The OpportunityWhen speaking of an extensive progress that weren’t possible up to now, one can imagine a world of smaller and smaller manufacturers, much like the way every town had it’s own bread makers and shoe makers at some point in time. This might seem counter-intuitive with regard to a common rationale of centralized manufacturing that can cuts costs, but this isn’t really the case in most industries. Nike has centralized manufacturing, but their products cost a fortune, because they have vast expenses for the purpose of brand building, and because there’s enough of a demand to make it worthwhile. The telecommunications equipment industry is another kind of example. A few manufacturers like Cisco have vast expenses in R&D and they aim for the higher end of the market. However, most of the consumers are service providers in developing nations, where infrastructure has yet to be deployed. In these markets there seems to be a clear preference for smaller manufacturers that provide cheaper goods. Another result of the same process could be better kinds of free software alternatives to existing products, and in particular a preference for maker alternatives or pretail variations that could replace the mass-manufactured goods of today’s world. The rise of 3D printing and maker culture saw an instantaneous reaction from IP aficionados that claimed for the need to implement IP protection mechanisms within printers, even for non-commercial use. But the expiration of patents for much of the technologies that are simple enough to be of relevance to makers would change the balance of power in these regards.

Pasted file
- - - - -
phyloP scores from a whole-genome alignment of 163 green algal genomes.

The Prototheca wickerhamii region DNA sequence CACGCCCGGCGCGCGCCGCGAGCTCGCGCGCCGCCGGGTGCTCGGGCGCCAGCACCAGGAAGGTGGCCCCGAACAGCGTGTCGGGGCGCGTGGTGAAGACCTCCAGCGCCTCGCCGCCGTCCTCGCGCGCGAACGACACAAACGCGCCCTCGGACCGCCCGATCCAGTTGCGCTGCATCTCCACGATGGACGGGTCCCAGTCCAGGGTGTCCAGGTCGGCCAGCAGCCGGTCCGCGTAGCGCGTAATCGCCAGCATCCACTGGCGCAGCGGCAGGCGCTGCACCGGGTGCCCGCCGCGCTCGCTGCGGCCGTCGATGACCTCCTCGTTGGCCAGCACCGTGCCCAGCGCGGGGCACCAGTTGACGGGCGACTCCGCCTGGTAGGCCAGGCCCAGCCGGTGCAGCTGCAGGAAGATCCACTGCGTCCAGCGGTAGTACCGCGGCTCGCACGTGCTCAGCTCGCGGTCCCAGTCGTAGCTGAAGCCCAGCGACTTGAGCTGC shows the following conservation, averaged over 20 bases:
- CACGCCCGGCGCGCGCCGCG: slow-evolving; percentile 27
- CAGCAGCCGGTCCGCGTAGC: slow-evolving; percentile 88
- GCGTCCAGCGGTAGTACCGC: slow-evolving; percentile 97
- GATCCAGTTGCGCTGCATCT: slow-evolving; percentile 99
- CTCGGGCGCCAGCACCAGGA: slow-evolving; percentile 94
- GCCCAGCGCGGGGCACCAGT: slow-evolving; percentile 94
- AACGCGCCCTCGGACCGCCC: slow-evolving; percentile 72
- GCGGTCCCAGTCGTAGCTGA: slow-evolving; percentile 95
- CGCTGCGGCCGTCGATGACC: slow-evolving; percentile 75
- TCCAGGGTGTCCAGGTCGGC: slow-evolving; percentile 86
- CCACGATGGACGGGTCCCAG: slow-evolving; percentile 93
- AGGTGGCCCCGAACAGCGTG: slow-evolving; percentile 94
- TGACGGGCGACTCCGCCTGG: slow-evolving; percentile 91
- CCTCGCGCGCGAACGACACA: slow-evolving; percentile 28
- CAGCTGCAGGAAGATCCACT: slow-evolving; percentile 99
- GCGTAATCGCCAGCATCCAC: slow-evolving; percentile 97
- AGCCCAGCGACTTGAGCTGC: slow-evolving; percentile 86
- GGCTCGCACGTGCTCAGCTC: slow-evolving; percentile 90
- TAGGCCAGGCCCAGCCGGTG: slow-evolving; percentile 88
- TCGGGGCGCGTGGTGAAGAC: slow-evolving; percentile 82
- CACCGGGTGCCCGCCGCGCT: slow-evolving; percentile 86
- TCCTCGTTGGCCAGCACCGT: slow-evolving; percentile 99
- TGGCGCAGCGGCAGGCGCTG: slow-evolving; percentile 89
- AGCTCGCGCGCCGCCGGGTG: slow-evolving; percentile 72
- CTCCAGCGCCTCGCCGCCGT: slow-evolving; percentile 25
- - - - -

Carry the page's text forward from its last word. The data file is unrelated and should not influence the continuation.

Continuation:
The Future Of PatentsToday’s innovative sphere is advanced in two parallel trajectories. On the one hand are entrepreneurs, hackers and makers, and on the other, a narrow oligopoly of tech giants. In a recent talk with Israel Twito, CEO of New-tone Patent Search ltd., it was noted that the same balance of power between big manufacturers that prevents smaller players from being able to compete, has the double-sided effect of forcing these same companies to continue the arms race forward, with intensive R&D, as well as through the constant acquisition of smaller players. When passing criticism over an exits-focused startup culture, one has to keep this state of affairs in mind. Some industries are blocked from entry to anyone that isn’t deep-pocketed enough to join into an arms race that’s already under way. On the other side of the market are big players that need sources of producing new IP, with little or no regard to the cost – both the financial one, and the one that has to do with the damage to innovation and to clients of acquired ventures. This saddening state has an upside as well, one that will only begin to show within the next few years. The tech giants are arming themselves with patents for their own ends, but are also making the patent system obsolete by way of doing so. With the realization that a patent’s strength lies in the abstractedness and generalization of its phrasing, and with the constant swings of the technological pendulum, we’ll see more and more areas where the field for innovation is ironically already covered by existing, expired patents. With that process underway, the tech giants of today will be forced to create products of such sophistication that their target audiences will narrow, much like Cisco’s does today.